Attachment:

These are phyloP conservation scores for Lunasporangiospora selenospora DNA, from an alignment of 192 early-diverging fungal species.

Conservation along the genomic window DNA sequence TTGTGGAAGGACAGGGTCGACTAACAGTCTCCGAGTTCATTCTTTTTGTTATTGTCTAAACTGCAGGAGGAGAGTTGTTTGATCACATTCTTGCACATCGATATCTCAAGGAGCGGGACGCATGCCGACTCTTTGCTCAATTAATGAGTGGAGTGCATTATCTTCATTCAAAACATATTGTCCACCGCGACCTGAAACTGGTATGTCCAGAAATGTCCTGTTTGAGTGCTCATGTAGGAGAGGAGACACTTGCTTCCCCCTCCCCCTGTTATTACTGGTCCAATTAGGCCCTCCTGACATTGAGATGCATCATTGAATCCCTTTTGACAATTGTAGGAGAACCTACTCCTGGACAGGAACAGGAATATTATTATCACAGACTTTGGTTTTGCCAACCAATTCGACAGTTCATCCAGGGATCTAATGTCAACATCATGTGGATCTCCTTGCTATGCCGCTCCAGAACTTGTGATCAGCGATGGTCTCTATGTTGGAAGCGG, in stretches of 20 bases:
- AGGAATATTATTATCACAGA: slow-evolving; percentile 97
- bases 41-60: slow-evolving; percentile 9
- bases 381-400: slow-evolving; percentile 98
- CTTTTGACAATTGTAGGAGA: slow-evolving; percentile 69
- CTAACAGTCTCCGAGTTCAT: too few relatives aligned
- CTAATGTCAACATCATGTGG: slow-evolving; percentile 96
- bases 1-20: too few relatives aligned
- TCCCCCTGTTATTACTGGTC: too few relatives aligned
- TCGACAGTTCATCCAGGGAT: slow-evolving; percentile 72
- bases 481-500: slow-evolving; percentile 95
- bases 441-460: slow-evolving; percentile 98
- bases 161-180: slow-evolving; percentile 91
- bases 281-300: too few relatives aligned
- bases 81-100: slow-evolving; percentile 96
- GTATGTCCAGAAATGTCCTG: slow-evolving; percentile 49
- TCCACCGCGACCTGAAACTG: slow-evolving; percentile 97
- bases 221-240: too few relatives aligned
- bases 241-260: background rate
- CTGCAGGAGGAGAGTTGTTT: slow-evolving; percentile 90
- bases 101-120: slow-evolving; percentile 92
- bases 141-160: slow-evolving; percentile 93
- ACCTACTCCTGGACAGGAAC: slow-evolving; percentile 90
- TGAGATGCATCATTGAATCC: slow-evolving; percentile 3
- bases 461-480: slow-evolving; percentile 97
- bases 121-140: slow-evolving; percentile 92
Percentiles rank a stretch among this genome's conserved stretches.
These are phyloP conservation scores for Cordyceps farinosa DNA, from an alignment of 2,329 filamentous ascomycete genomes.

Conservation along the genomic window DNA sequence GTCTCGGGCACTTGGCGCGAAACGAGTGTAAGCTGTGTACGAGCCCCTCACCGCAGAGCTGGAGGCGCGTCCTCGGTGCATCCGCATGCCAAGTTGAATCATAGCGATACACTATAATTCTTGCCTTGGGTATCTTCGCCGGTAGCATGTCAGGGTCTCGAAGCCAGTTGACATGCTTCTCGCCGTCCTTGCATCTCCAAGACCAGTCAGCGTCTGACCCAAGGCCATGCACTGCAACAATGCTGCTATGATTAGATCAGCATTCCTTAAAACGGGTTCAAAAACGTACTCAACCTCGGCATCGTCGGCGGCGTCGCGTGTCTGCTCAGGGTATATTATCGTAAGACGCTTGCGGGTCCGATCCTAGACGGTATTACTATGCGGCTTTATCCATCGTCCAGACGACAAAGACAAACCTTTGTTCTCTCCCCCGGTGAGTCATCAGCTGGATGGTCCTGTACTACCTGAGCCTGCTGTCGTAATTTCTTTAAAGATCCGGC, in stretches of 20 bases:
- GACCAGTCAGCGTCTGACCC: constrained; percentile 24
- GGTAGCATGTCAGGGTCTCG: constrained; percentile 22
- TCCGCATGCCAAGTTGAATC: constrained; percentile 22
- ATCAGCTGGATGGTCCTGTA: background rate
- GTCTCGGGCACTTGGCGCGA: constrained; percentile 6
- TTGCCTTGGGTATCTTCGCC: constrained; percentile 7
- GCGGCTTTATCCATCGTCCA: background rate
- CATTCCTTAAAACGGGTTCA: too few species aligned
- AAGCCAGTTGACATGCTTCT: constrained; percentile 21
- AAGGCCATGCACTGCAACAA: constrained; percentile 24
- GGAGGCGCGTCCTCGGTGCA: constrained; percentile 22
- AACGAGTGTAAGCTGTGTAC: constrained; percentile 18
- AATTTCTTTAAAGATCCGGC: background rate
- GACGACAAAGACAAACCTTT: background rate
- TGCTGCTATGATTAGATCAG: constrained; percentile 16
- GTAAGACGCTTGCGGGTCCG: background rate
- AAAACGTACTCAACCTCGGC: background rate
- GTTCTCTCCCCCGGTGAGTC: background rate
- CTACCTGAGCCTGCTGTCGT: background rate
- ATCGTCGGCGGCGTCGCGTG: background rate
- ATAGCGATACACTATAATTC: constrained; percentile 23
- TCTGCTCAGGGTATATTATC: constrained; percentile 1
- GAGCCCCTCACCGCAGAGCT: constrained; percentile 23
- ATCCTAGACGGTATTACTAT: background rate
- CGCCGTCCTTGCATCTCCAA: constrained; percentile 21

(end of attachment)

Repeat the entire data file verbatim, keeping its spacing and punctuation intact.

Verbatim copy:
These are phyloP conservation scores for Lunasporangiospora selenospora DNA, from an alignment of 192 early-diverging fungal species.

Conservation along the genomic window DNA sequence TTGTGGAAGGACAGGGTCGACTAACAGTCTCCGAGTTCATTCTTTTTGTTATTGTCTAAACTGCAGGAGGAGAGTTGTTTGATCACATTCTTGCACATCGATATCTCAAGGAGCGGGACGCATGCCGACTCTTTGCTCAATTAATGAGTGGAGTGCATTATCTTCATTCAAAACATATTGTCCACCGCGACCTGAAACTGGTATGTCCAGAAATGTCCTGTTTGAGTGCTCATGTAGGAGAGGAGACACTTGCTTCCCCCTCCCCCTGTTATTACTGGTCCAATTAGGCCCTCCTGACATTGAGATGCATCATTGAATCCCTTTTGACAATTGTAGGAGAACCTACTCCTGGACAGGAACAGGAATATTATTATCACAGACTTTGGTTTTGCCAACCAATTCGACAGTTCATCCAGGGATCTAATGTCAACATCATGTGGATCTCCTTGCTATGCCGCTCCAGAACTTGTGATCAGCGATGGTCTCTATGTTGGAAGCGG, in stretches of 20 bases:
- AGGAATATTATTATCACAGA: slow-evolving; percentile 97
- bases 41-60: slow-evolving; percentile 9
- bases 381-400: slow-evolving; percentile 98
- CTTTTGACAATTGTAGGAGA: slow-evolving; percentile 69
- CTAACAGTCTCCGAGTTCAT: too few relatives aligned
- CTAATGTCAACATCATGTGG: slow-evolving; percentile 96
- bases 1-20: too few relatives aligned
- TCCCCCTGTTATTACTGGTC: too few relatives aligned
- TCGACAGTTCATCCAGGGAT: slow-evolving; percentile 72
- bases 481-500: slow-evolving; percentile 95
- bases 441-460: slow-evolving; percentile 98
- bases 161-180: slow-evolving; percentile 91
- bases 281-300: too few relatives aligned
- bases 81-100: slow-evolving; percentile 96
- GTATGTCCAGAAATGTCCTG: slow-evolving; percentile 49
- TCCACCGCGACCTGAAACTG: slow-evolving; percentile 97
- bases 221-240: too few relatives aligned
- bases 241-260: background rate
- CTGCAGGAGGAGAGTTGTTT: slow-evolving; percentile 90
- bases 101-120: slow-evolving; percentile 92
- bases 141-160: slow-evolving; percentile 93
- ACCTACTCCTGGACAGGAAC: slow-evolving; percentile 90
- TGAGATGCATCATTGAATCC: slow-evolving; percentile 3
- bases 461-480: slow-evolving; percentile 97
- bases 121-140: slow-evolving; percentile 92
Percentiles rank a stretch among this genome's conserved stretches.
These are phyloP conservation scores for Cordyceps farinosa DNA, from an alignment of 2,329 filamentous ascomycete genomes.

Conservation along the genomic window DNA sequence GTCTCGGGCACTTGGCGCGAAACGAGTGTAAGCTGTGTACGAGCCCCTCACCGCAGAGCTGGAGGCGCGTCCTCGGTGCATCCGCATGCCAAGTTGAATCATAGCGATACACTATAATTCTTGCCTTGGGTATCTTCGCCGGTAGCATGTCAGGGTCTCGAAGCCAGTTGACATGCTTCTCGCCGTCCTTGCATCTCCAAGACCAGTCAGCGTCTGACCCAAGGCCATGCACTGCAACAATGCTGCTATGATTAGATCAGCATTCCTTAAAACGGGTTCAAAAACGTACTCAACCTCGGCATCGTCGGCGGCGTCGCGTGTCTGCTCAGGGTATATTATCGTAAGACGCTTGCGGGTCCGATCCTAGACGGTATTACTATGCGGCTTTATCCATCGTCCAGACGACAAAGACAAACCTTTGTTCTCTCCCCCGGTGAGTCATCAGCTGGATGGTCCTGTACTACCTGAGCCTGCTGTCGTAATTTCTTTAAAGATCCGGC, in stretches of 20 bases:
- GACCAGTCAGCGTCTGACCC: constrained; percentile 24
- GGTAGCATGTCAGGGTCTCG: constrained; percentile 22
- TCCGCATGCCAAGTTGAATC: constrained; percentile 22
- ATCAGCTGGATGGTCCTGTA: background rate
- GTCTCGGGCACTTGGCGCGA: constrained; percentile 6
- TTGCCTTGGGTATCTTCGCC: constrained; percentile 7
- GCGGCTTTATCCATCGTCCA: background rate
- CATTCCTTAAAACGGGTTCA: too few species aligned
- AAGCCAGTTGACATGCTTCT: constrained; percentile 21
- AAGGCCATGCACTGCAACAA: constrained; percentile 24
- GGAGGCGCGTCCTCGGTGCA: constrained; percentile 22
- AACGAGTGTAAGCTGTGTAC: constrained; percentile 18
- AATTTCTTTAAAGATCCGGC: background rate
- GACGACAAAGACAAACCTTT: background rate
- TGCTGCTATGATTAGATCAG: constrained; percentile 16
- GTAAGACGCTTGCGGGTCCG: background rate
- AAAACGTACTCAACCTCGGC: background rate
- GTTCTCTCCCCCGGTGAGTC: background rate
- CTACCTGAGCCTGCTGTCGT: background rate
- ATCGTCGGCGGCGTCGCGTG: background rate
- ATAGCGATACACTATAATTC: constrained; percentile 23
- TCTGCTCAGGGTATATTATC: constrained; percentile 1
- GAGCCCCTCACCGCAGAGCT: constrained; percentile 23
- ATCCTAGACGGTATTACTAT: background rate
- CGCCGTCCTTGCATCTCCAA: constrained; percentile 21